Project of the Month built by SilverSanJuan
Home Model Engine Machinist > CNC and 3-D Printers > CNC Machines and Conversions > How to combat crabbing

Reply
 
Thread Tools
Old 02-10-2015, 09:47 AM   #21
///
Simon
 
Join Date: Sep 2011
Location: Perf, Straya
Posts: 468
Liked 67 Times on 60 Posts
Likes Given: 28

Default

Thanks for the warning John, I have read many similar tales of woe regarding round column mills.
There do seem to be some devotee's of them, though I don't understand why.

Fortunately, the '45' model RF does have a square column, I believe it is the only one.
Unfortunately, the range of RF45 clones here in Australia is pretty thin compared to other countries, I have found only this one: http://www.machineryhouse.com.au/M123
It appears to be very slightly smaller than those available overseas(comparison chart here: http://www.hossmachine.info/rf-45_clone.html)

However, when compared to the only other locally available option in a similar size/price class (the SX3) it is far more appealing.
Whenever I visit that store I have a play with it and the SX3 that sits right next to it.

Photo below was pinched from fignoggle, comparison of the Rf45, the X3 and X2. There's a bit of foreshortening going on in the photo making the Sieg machines look smaller, but it is still a chunky machine.

Nice workshop you have there. I have about half the space shown in that photo. Want to swap?


Attached Thumbnails
figNoggle_x2x3rf45Perspecti.jpg  
__________________
"The reality is that without cheap imported machines, I would be spending my time doing something less creative and less enjoyable" - Captain Jerry

Last edited by ///; 02-10-2015 at 09:59 AM.
/// is offline  
 
Reply With Quote
Old 02-10-2015, 11:20 AM   #22
Blogwitch
Ex Bogstandard
HMEM_SUPPORTER.png
 
Blogwitch's Avatar
 
Join Date: Dec 2008
Location: Crewe, UK
Posts: 3,432
Liked 605 Times on 456 Posts
Likes Given: 53

Default

Misunderstanding by me, I never knew the RF machines came in other column designs.
That isn't now my shop, it has been upgraded a little since then.

John


Blogwitch is offline  
 
Reply With Quote
Old 02-10-2015, 12:29 PM   #23
Cogsy
 
Cogsy's Avatar
 
Join Date: Jul 2012
Location: Perth, Western Australia
Posts: 1,608
Liked 416 Times on 318 Posts
Likes Given: 373

Default

Quote:
Originally Posted by /// View Post
However, when compared to the only other locally available option in a similar size/price class (the SX3) it is far more appealing.

Sorry to hijack your thread John, but a caution for Simon - I have the previous version of the one you linked, the HM-45 from Hare and Forbes. A quick look at the specs and the only difference I can see is the digital tilting angle guage. Mine is a late 2009 build and it's terrible.

The biggest bugbear is the feed on the Z axis. It's a simple rack cut into the quill itself, with a drive gear that is not ajustable for backlash and has a ton of it. So as you lower the quill it moves fine (dropping under it's own weight), but if you load the cutter and feed down the backlash comes into play. The quill can stop moving and then suddenly drop 2mm (yes 2 whole millimetres) instantly. It can be a huge pain when plunge cutting to depth.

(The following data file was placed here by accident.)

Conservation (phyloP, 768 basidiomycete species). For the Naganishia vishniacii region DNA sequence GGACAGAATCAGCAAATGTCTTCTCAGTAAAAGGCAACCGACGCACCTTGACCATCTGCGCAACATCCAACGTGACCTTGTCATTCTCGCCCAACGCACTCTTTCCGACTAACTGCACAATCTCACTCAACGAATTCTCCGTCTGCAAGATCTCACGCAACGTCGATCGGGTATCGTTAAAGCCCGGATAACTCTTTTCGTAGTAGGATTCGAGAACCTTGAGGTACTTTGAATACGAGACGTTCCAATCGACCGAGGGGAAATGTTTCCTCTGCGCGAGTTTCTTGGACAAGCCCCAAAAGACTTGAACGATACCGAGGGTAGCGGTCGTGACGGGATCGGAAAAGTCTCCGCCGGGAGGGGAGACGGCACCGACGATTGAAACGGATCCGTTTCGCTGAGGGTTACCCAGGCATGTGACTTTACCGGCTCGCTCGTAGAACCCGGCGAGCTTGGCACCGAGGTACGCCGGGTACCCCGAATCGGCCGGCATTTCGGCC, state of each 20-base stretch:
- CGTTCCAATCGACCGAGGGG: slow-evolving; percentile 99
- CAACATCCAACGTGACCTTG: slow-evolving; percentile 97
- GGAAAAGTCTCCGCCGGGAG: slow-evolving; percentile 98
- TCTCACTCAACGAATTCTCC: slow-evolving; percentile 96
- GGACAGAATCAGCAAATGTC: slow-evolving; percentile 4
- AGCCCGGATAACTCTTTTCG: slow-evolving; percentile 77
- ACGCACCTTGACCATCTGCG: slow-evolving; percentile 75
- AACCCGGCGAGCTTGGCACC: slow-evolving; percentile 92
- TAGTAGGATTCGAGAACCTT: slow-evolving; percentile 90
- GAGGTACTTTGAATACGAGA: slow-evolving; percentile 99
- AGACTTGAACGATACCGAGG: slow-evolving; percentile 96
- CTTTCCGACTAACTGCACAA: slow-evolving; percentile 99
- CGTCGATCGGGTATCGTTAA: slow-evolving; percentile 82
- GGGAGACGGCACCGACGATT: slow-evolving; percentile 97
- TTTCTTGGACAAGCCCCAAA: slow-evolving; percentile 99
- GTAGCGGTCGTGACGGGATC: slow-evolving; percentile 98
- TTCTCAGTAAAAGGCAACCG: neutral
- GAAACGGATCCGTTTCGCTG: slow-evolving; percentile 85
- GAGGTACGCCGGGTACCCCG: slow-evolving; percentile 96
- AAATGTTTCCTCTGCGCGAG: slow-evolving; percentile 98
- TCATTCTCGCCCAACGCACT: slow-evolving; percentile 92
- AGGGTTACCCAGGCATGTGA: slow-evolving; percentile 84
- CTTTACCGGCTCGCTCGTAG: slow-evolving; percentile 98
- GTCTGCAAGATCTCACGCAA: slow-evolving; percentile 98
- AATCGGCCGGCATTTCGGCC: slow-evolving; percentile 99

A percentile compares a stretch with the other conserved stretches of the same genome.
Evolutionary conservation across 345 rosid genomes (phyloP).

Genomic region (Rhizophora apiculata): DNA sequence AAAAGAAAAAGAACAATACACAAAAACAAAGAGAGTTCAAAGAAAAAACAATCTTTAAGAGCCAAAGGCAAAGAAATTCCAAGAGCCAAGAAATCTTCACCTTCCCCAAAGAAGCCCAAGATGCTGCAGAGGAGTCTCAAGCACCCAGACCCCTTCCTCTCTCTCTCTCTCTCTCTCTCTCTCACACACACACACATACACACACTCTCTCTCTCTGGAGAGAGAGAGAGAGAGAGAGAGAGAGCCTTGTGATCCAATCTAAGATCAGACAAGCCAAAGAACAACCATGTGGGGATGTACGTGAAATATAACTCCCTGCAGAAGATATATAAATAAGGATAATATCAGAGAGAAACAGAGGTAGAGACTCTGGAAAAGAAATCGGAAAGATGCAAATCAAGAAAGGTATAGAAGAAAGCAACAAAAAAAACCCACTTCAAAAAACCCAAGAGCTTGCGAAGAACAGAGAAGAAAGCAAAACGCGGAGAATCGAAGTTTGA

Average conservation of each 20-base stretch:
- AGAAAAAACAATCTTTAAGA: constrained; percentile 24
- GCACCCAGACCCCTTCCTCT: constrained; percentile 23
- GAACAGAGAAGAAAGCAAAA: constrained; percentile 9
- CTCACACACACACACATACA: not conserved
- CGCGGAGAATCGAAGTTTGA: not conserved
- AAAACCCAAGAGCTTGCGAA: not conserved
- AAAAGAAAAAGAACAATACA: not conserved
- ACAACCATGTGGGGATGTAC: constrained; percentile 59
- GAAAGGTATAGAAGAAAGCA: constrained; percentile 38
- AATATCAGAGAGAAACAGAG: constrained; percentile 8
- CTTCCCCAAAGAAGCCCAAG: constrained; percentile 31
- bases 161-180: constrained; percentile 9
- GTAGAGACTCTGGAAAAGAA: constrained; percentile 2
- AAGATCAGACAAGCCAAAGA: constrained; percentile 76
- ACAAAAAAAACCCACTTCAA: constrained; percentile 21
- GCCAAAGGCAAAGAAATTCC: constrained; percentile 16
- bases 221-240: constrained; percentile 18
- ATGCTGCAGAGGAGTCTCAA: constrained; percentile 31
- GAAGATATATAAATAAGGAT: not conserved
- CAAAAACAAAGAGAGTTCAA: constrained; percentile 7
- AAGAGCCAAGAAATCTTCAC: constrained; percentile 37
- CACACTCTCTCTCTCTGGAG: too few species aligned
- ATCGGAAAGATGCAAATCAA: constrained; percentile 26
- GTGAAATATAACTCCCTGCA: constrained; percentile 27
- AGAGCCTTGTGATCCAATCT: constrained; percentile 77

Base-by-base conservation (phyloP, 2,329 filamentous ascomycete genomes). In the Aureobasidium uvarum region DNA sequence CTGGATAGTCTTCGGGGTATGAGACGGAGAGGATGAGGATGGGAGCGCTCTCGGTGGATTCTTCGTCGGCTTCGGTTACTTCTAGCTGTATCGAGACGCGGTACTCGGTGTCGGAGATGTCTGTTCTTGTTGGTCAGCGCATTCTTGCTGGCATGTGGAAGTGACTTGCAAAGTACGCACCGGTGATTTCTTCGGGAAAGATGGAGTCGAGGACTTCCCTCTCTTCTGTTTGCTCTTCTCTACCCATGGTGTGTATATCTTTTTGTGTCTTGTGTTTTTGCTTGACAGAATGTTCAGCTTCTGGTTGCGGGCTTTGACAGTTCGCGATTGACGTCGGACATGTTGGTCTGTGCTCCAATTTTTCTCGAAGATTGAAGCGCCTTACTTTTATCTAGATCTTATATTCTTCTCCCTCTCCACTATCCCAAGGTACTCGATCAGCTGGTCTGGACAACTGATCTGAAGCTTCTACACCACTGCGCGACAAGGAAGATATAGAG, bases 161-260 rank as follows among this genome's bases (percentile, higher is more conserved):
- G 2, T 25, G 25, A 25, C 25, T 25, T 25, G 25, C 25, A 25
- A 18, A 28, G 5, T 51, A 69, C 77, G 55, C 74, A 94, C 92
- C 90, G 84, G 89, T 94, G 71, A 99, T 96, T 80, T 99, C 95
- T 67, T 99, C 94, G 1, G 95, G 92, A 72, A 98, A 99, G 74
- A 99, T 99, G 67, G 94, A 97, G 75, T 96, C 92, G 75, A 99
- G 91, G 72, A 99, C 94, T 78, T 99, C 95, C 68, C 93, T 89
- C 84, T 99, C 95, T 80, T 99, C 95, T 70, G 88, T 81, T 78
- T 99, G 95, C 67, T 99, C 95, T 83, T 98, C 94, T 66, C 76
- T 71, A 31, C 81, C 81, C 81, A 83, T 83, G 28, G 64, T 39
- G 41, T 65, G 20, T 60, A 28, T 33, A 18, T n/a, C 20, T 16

I got mine secondhand from a deceased estate so I had no warranty or comeback on it, but had I known about the issue I might not have bought it at all (even though it was cheap).

Now I'll shut up and let the thread get back on topic.
__________________
Al.
______________________
I'd like to be a perfectionist, but I lack the patience...not to mention the skill...
Cogsy is offline  
 
Reply With Quote
Old 02-10-2015, 01:02 PM   #24
///
Simon
 
Join Date: Sep 2011
Location: Perf, Straya
Posts: 468
Liked 67 Times on 60 Posts
Likes Given: 28

Default

Thanks Al. I've played with the demo model many times and the quill felt nice and smooth, but obviously I've never used it under load. Damn
Yes, back to the regular programming, apologies John.
__________________
"The reality is that without cheap imported machines, I would be spending my time doing something less creative and less enjoyable" - Captain Jerry
/// is offline  
 
Reply With Quote
Old 02-12-2015, 12:56 PM   #25
Blogwitch
Ex Bogstandard
HMEM_SUPPORTER.png
 
Blogwitch's Avatar
 
Join Date: Dec 2008
Location: Crewe, UK
Posts: 3,432
Liked 605 Times on 456 Posts
Likes Given: 53

Default

I know exactly what Cogsy is on about, and to test for it, slacken off the quill screw lock, and move the quill up and down a couple of times. Then with the machine off (obviously) try to lifting the quill up and down by hand on the quill nose. Usually you can easily feel that quill movement, and the only way to eradicate it is to put a strongish spring LIFTING the quill UP. Otherwise your Z axis can be almost anywhere.

John
Blogwitch is offline  
 
Reply With Quote
Old 02-12-2015, 05:27 PM   #26
Blogwitch
Ex Bogstandard
HMEM_SUPPORTER.png
 
Blogwitch's Avatar
 
Join Date: Dec 2008
Location: Crewe, UK
Posts: 3,432
Liked 605 Times on 456 Posts
Likes Given: 53

Default